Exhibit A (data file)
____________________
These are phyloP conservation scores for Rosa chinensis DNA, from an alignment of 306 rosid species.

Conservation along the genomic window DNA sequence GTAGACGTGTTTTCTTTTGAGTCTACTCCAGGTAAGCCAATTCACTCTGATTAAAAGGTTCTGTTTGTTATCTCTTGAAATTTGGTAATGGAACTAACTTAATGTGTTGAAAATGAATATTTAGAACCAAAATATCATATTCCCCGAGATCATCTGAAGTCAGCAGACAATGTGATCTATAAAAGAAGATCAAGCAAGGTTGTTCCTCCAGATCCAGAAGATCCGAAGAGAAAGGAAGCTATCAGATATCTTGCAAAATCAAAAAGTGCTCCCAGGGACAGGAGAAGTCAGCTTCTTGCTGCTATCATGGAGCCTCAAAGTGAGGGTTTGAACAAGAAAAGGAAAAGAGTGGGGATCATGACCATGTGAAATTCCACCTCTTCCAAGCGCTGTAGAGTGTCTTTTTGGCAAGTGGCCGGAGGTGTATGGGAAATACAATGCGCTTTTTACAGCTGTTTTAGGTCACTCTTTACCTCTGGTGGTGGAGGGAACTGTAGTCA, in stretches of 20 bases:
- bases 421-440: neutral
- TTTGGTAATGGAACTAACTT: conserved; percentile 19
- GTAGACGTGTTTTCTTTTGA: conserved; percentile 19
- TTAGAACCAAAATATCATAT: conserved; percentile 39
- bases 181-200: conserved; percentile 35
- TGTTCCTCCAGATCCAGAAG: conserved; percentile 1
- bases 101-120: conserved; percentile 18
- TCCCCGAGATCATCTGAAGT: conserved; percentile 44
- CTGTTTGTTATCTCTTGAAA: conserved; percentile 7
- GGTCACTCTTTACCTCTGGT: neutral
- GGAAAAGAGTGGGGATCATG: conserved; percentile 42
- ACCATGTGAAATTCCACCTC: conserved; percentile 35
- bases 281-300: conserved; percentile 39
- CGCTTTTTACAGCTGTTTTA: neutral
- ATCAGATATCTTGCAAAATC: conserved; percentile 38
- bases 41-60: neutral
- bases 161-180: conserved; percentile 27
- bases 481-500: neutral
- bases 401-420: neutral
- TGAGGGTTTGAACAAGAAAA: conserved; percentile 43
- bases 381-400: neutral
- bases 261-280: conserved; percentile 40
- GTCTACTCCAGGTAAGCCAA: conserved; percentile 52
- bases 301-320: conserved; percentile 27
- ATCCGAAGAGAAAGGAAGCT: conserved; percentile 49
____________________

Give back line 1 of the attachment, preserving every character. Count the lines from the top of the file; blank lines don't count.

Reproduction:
These are phyloP conservation scores for Rosa chinensis DNA, from an alignment of 306 rosid species.